- Individuals receive 75% of salary for first two months and 70% from then
- Applicants must submit ‘pregnancy form’ to employer at least three weeks before wanting to start leave
- Must have been employed for at least one year before leave is due to start
Netherlands Health Insurance and Other Benefits
The Dutch healthcare system is rated the best in Europe and as high as third globally, providing major benefits to those who use them. It boasts top medical specialists, strong infrastructure, and the freedom to decide where to buy healthcare and where to access services. Dutch healthcare is either public or private, and services are provided by private health suppliers.
There are two types of Health Insurance that are offered in the Netherlands:
- ZVW (Zorgverzekeringswet) is the basic insurance for all residents and insurance companies must offer the same to everyone.
- AWBZ (Algemene Wet Bijzondere Ziektekosten), is funded by deductions from the employee’s salary and covers nursing and care.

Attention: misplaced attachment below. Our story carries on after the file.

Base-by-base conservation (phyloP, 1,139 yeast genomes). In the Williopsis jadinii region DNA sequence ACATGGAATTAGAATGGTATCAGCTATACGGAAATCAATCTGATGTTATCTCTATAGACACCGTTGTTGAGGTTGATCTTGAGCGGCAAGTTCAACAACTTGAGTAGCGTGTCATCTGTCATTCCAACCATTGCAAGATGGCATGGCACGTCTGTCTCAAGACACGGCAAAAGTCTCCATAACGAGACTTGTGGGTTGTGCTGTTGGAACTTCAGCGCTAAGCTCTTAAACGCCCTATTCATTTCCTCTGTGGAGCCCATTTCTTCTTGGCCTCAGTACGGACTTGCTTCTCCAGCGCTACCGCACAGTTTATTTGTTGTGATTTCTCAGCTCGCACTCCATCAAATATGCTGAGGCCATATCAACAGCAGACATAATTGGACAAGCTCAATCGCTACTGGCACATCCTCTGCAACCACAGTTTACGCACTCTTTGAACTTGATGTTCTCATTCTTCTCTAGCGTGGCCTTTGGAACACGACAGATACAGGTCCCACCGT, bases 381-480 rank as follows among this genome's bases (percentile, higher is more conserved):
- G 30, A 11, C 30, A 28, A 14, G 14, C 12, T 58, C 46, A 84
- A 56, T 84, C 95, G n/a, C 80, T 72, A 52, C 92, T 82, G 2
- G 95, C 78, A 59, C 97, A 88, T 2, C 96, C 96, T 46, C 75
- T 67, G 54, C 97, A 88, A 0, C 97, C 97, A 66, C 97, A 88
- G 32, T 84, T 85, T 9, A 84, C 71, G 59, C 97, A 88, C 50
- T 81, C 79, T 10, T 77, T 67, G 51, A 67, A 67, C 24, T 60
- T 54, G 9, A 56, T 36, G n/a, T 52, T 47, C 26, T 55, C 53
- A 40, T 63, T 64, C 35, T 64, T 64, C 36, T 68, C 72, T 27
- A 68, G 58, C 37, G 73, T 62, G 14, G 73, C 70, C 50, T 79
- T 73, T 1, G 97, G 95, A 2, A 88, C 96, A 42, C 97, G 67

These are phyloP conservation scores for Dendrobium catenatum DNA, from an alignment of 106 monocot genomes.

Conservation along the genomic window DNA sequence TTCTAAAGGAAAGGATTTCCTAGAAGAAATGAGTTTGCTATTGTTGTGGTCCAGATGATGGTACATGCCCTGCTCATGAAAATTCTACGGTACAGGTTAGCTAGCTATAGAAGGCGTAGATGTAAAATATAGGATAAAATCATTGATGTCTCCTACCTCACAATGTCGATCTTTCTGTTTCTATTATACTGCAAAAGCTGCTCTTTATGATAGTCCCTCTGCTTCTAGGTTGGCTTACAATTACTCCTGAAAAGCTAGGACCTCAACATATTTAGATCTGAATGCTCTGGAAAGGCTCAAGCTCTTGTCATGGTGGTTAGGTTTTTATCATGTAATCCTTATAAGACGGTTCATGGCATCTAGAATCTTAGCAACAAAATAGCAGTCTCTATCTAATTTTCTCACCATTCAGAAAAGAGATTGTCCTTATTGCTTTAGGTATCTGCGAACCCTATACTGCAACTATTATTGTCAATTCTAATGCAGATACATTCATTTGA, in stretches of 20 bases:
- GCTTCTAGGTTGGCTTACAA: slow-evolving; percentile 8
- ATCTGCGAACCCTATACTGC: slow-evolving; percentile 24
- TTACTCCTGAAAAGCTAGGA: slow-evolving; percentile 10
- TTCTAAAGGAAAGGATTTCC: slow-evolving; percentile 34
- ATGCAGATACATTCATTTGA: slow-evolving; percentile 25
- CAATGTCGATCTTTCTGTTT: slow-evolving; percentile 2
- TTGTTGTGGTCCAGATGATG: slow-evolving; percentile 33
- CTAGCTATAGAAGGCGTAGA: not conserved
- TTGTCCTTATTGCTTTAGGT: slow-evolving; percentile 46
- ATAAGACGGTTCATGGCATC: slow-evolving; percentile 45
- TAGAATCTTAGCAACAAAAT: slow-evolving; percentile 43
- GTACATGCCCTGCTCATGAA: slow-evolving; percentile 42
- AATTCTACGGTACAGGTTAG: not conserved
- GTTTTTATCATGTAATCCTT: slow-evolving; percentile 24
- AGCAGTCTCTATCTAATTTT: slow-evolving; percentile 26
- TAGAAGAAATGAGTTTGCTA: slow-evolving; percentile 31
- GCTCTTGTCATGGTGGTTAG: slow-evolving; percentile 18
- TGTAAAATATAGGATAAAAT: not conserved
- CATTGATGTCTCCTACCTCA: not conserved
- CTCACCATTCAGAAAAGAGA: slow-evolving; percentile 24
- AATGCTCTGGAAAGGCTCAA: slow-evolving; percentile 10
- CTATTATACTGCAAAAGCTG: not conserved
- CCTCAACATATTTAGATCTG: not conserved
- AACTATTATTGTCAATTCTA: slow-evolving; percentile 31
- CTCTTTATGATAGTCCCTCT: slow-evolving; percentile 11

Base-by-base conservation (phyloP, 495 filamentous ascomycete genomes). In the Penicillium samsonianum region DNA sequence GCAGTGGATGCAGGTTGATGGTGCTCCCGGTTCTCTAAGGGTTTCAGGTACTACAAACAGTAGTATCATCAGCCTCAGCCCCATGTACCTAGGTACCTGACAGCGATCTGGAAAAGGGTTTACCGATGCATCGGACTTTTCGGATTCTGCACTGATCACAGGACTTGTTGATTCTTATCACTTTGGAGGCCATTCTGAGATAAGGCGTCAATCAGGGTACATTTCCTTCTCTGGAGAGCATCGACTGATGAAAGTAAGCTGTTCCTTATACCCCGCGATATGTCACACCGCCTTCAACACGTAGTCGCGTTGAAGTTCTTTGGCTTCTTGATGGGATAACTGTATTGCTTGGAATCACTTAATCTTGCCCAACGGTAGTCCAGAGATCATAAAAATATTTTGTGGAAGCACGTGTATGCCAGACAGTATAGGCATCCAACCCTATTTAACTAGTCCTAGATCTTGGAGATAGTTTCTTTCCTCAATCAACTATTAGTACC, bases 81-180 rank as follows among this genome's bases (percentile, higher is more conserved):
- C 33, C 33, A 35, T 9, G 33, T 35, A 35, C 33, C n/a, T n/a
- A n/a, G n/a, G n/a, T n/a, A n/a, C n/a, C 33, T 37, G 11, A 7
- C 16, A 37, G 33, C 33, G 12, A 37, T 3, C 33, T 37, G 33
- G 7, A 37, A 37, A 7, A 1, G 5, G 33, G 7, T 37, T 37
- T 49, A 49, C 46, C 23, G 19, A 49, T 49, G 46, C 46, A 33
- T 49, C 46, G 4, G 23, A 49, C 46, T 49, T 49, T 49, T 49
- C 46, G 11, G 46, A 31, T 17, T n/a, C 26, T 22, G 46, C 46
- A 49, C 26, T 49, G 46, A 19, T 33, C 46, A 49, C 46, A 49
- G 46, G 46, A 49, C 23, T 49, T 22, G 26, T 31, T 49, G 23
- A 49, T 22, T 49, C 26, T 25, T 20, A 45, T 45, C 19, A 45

Failure to apply for and take out insurance within four months of arrival could result in fines and being billed retrospectively for uninsured months. Beforehand, individuals must obtain their Citizen Service Number (Burgerservicenemmer or BSN) from their municipal authority or the Dutch Tax and Custom Administration (Belastingdienst).
Other conditions also apply to health insurance access:
- The European Health Insurance Card (EHIC) for EU citizens covers emergency treatment and allows for healthcare charges to be refunded
- Foreigners resident for over a year must buy basic insurance
- Non-EU citizens need a residence permit if staying for over three months and must then obtain public or private health insurance
Other benefits cover maternity leave, sickness, and unemployment subject to meeting certain requirements.
Benefit from our advice!
Health, retirement, maternity benefits, holidays, working hours and termination agreements are among the benefits guaranteed for Netherlands’ workforce. Legally protected compensation and benefits are an essential factor in ensuring contracts comply with Netherlands’ various labor regulations and Collective Labor Agreements. Bradford Jacobs ensures compliance with these crucial requirements to avoid delays in becoming operational.